Biafra, I Must Go

Biafra, I Must Go

Dear Segun,

Thinking of losing you is like living without water. Fix me because I am in pieces and my heart bleeds. The songs you sing to me lingers in my memory like a lullaby. Oh, ayanfẹ mi, how can I leave when we are meant to build our world together. If I go, I will see your smile no more which frames like the radiating sun. This is a battle between love and fate Segun. Mom and dad talk about Biafra every day, the suffering they passed through, the hate they have and the scar the war left behind passing from generation to generation. I fear there will be another war this 21century severing you and I.

Ọkọ mi, wake me from this nightmare, press your lips against mine like you used to. How can I forget the taste of your saliva like honey and how ecstatic I feel when I’m around you. I never knew love could feel so good. They talk about the brutal treatments they receive from Nigeria. When in protests Segun, let our country hear the voice of our people and meet their needs. My heart grieves, I know it hurts my parents but I just wish we can slowly let go of the past and let time heal our wounds. I don’t want a divided Nigeria just like I don’t want a divided us. Ayọ mi, I thought you will always be mine like Biafra will always be Nigeria’s. Dad insists I marry an Igbo man and forbids any other. He talks about the scars the war left behind, the bloodshed, loss of lives and lack of food which led to malnutrition and death.

I feel your pain daddy but I’ll bleed for this man and intercede for Nigeria, making all the sacrifices, taking all the punches just to make sure Segun is safe. I want to wake up and see you beside me, of course, not without the marriage rite. Oh, Segun, I can remember your words like a ringing bell, “Mase fimi sile, duro timi, don’t leave me, I need you. Stay with me, you are the puzzle of my heart.” You whispered it to my ears when I almost let go. Mum constantly reminds me of how the Nigerian military blockaded supplies from reaching us which lead to the death of her fore forefathers. How we lack resources, investment, and facilities. She talks about the roads on the street and how shameful it is to walk by potholes and dirty streets. How some of the protesters are being killed and arrested. I responded, “Nigeria fix your mess before you lose it all,” The deep friendships I cherish all my life, the diversity, the love, ethnicity and joy they have brought into my life, the world we’ve built together and Aisha who always helped me with Chemistry and Physics.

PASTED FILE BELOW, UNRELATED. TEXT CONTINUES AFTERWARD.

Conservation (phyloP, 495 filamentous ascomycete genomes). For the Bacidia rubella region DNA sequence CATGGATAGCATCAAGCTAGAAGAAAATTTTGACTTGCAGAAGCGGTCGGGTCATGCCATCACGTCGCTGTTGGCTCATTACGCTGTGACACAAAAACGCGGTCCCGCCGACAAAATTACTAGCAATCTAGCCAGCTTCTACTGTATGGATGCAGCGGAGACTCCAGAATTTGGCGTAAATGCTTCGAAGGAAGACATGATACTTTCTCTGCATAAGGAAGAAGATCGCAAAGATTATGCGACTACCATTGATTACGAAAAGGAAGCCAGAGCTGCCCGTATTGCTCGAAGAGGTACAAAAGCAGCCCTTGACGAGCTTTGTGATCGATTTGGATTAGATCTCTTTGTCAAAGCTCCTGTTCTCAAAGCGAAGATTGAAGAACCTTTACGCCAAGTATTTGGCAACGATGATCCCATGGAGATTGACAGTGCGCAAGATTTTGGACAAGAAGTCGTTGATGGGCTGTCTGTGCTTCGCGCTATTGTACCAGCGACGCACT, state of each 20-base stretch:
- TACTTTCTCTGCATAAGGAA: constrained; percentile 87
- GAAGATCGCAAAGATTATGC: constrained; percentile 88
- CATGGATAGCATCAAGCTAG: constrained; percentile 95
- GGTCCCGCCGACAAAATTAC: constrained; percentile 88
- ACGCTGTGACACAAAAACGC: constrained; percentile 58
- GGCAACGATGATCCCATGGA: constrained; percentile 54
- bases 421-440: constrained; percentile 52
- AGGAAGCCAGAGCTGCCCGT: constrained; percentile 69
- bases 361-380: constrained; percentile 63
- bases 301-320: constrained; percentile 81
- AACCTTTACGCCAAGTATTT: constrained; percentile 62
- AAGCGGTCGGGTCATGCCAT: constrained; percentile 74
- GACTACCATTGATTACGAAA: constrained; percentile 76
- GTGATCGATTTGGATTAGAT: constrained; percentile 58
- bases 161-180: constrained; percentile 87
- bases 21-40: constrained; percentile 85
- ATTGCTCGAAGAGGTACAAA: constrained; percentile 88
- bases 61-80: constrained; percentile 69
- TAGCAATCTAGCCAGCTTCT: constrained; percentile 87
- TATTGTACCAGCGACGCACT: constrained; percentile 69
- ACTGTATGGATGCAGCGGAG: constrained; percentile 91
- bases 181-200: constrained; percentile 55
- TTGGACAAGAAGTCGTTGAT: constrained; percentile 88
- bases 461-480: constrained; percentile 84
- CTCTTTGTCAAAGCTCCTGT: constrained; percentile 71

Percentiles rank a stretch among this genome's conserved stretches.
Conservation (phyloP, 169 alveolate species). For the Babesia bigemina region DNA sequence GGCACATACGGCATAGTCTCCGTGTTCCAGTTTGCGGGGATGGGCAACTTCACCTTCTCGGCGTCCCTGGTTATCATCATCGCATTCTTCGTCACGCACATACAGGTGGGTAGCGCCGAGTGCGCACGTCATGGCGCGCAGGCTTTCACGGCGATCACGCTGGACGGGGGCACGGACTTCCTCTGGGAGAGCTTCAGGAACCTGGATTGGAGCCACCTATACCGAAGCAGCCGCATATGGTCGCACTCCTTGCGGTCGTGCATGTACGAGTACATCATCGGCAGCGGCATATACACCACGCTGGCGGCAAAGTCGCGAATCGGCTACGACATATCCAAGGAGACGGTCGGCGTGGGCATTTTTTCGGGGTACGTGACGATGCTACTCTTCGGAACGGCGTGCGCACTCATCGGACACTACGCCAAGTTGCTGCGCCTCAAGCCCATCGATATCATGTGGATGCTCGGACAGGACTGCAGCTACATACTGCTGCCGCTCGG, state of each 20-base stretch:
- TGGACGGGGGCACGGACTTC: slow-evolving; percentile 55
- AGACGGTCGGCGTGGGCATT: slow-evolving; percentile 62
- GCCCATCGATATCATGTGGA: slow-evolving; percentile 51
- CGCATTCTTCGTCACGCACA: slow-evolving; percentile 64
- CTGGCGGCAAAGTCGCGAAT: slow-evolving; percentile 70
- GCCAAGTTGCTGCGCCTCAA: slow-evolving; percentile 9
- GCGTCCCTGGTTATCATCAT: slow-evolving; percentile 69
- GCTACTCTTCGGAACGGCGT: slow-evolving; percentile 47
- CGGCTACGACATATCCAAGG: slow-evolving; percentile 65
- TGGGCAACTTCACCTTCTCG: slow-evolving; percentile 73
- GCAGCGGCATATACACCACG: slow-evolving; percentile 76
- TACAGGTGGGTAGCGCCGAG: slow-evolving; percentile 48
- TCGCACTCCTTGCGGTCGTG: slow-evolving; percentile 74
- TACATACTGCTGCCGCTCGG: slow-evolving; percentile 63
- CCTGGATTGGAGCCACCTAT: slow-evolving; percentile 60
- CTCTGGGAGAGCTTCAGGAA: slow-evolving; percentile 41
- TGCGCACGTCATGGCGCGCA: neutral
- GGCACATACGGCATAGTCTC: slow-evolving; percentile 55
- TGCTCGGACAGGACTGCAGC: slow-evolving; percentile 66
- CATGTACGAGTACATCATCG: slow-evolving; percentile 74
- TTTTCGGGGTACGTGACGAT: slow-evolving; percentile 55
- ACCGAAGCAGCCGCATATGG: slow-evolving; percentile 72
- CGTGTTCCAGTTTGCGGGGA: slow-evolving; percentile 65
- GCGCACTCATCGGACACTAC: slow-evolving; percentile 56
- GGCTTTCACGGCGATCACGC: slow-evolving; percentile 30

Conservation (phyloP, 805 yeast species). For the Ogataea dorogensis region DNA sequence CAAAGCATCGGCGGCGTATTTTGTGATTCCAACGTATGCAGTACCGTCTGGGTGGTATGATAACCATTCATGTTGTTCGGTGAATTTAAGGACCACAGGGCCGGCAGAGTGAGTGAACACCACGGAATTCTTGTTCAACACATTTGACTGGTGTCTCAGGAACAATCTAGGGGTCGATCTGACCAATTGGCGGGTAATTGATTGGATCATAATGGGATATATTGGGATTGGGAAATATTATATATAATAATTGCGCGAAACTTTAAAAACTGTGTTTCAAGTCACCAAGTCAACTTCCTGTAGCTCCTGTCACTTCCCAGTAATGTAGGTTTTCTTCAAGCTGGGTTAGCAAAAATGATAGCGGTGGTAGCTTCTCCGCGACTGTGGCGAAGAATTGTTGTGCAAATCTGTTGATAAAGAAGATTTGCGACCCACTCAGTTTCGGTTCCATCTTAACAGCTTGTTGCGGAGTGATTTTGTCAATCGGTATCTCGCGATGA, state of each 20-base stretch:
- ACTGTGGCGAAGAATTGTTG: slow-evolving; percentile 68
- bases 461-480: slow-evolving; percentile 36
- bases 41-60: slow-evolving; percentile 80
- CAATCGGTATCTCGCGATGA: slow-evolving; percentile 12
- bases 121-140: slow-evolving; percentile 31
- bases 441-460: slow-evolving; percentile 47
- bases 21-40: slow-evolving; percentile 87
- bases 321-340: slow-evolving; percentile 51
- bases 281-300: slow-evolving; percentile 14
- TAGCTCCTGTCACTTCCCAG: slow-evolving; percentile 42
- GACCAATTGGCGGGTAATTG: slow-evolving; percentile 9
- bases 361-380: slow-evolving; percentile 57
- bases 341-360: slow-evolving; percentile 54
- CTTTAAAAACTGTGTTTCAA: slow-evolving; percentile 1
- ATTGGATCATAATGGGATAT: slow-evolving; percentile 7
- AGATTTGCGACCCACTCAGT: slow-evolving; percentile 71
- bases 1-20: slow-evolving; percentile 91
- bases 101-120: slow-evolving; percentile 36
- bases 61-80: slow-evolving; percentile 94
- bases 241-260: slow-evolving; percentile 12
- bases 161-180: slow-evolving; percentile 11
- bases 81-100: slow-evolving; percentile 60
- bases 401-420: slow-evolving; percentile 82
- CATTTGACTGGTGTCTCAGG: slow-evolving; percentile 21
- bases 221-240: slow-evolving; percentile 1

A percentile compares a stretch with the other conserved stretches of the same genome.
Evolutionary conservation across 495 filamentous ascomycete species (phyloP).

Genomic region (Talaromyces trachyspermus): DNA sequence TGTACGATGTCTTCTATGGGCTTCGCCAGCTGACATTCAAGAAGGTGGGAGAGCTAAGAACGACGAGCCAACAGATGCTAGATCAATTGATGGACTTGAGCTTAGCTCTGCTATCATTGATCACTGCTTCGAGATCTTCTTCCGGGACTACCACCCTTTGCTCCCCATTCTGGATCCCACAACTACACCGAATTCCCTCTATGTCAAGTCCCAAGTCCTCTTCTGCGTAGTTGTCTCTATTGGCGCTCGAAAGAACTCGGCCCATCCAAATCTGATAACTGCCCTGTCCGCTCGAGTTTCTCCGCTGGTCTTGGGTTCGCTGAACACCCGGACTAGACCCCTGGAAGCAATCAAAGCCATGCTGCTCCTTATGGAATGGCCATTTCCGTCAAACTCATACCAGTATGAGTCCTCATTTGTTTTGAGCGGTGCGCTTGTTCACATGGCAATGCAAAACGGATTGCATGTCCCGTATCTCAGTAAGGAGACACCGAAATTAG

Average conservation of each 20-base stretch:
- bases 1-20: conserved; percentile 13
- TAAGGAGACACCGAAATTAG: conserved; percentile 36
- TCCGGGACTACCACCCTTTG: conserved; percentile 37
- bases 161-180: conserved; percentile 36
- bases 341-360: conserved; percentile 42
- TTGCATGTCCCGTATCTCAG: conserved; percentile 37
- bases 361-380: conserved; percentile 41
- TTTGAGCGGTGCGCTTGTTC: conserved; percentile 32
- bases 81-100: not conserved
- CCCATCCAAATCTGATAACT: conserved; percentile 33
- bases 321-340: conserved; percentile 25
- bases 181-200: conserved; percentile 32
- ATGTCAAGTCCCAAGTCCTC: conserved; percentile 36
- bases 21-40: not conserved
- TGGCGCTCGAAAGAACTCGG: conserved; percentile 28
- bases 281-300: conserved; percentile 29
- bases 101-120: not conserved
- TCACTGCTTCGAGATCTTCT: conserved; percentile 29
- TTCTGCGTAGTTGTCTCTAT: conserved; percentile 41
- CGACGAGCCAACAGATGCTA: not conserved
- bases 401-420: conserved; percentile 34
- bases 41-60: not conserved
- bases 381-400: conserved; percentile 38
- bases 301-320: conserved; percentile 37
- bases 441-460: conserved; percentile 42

Mom talks about malnourished people, the innocent lives that were killed then and even during this present protest. Ha! Nigeria stops this madness. Biafra, I must go and cling to the one my heart beats and craves for. Ololufe, if I try to say goodbye, engulf me in your embrace and say you’ll stick to me like trees that stick to the riverbank bearing fruit and bring life. You have so much added value to my life making it more meaningful. This love is too costly and can’t be traded for gold. Your loss can’t be replaced, dear passion of my soul. So tell me it’s a lie, ife mi! Tell me this is not the end of us, tell me this is not a battle between love and fate! Tell me!

your heartbeat and

half of your rib

Amarachi.

 

 



4 thoughts on “Biafra, I Must Go” by Adanna Otuechere (@Ada123)

  1. I got the gist of this. Here’s the part that makes me cringe- “Taste of your saliva”???
    Why not “Sweetness of your kisses” or something else.

    More Understanding!

  2. I ratd you 3 over 5. Nice one, but I will be expecting part two United Nigeria. You can do it.

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